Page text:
NEW YORK — A one-time Maryland high school honors student who admitted aiding Muslim extremists overseas and helped the U.S. pursue terrorists after his 2011 arrest is a U.S. citizen, a federal appeals panel said Thursday as it erased a pending deportation order.
The ruling by the 2nd U.S. Circuit Court of Appeals in Manhattan means 24-year-old Mohammad Hassan Khalid can continue his studies at a Maryland college.
His Philadelphia lawyer, Wayne Sachs, called the decision a "very satisfying victory for a well-deserving young man with a bright future."
He said the three-judge appeals panel, unlike four earlier courts, "properly focused on the law rather than the petitioner's 'notoriety.'"
The U.S. government did not immediately say if it planned to appeal.
Circuit Judge Dennis Jacobs wrote that he cannot congratulate Khalid, given that he "plotted sneaking violence against Americans."
"He cooperated with the authorities only when, having been caught, he found himself needing another kind of refuge," Jacobs said.
Circuit Judge Christopher F. Droney, who wrote the main opinion, explained that Khalid was entitled to citizenship because he was under age 18 when his father gained citizenship.
In a footnote, the 2nd Circuit noted that the government indicated that it had no information that Khalid presents a continuing threat to the United States.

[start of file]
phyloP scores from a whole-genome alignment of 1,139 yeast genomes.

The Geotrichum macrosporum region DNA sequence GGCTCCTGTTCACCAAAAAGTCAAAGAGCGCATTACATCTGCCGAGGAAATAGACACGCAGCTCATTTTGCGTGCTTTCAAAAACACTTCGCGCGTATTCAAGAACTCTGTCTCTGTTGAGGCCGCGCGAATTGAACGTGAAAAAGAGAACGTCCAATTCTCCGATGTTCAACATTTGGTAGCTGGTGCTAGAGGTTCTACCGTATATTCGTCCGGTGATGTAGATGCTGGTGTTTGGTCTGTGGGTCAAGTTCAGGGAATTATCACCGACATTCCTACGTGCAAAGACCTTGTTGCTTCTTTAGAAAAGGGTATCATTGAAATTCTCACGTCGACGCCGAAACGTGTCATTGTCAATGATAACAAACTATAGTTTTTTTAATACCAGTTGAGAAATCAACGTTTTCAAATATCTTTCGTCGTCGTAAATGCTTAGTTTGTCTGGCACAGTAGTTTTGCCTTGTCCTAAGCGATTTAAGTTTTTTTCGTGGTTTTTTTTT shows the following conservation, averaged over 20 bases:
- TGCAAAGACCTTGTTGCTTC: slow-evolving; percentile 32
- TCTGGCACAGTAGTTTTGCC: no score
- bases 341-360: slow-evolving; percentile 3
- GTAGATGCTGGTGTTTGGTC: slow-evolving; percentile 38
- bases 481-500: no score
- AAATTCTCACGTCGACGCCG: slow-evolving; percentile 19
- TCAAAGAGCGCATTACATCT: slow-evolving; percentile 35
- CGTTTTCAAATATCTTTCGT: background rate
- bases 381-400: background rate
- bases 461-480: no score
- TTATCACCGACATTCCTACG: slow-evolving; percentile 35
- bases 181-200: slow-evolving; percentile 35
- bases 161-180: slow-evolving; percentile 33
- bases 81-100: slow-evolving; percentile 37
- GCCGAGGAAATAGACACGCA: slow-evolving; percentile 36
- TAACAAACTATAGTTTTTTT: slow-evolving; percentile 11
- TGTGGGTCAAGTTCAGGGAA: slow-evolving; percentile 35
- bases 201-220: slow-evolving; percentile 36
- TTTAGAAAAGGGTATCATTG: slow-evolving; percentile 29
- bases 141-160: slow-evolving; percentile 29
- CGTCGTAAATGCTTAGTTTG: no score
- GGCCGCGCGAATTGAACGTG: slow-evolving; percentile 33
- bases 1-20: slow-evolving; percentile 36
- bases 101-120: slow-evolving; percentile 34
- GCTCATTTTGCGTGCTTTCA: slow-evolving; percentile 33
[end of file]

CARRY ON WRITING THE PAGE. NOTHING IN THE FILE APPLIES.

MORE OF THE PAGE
The appeals court also noted that Khalid maintained that he would be tortured if removed to Pakistan because of his cooperation in federal terrorism investigations. The Department of Homeland Security had sought to remove him to the United Arab Emirates or Pakistan.
Khalid entered the United States in 2007 with his family. He was born in the United Arab Emirates, but was a Pakistani citizen because his parents were Pakistani.
Khalid was 17 when he was arrested in 2011 after winning a full scholarship to prestigious Johns Hopkins University. Authorities said he had been engaging in radical Islamist chat rooms from his family's small apartment near Baltimore since he was 15.
In 2012, he pleaded guilty to conspiracy to provide material support to terrorists, admitting that he had agreed in his secret online life to raise money and recruit terrorists for jihad.
In 2014, he was sentenced to five years in prison. Prosecutors said he deserved leniency from a potential 15-year term because he had helped U.S. authorities pursue various al-Qaida offshoots after his arrest.
Khalid, who completed his sentence in 2015, is currently attending college in Maryland, studying cybersecurity, among other things.
His lawyer said Khalid is devoted to preventing young people from going down the path had had taken as a teenager.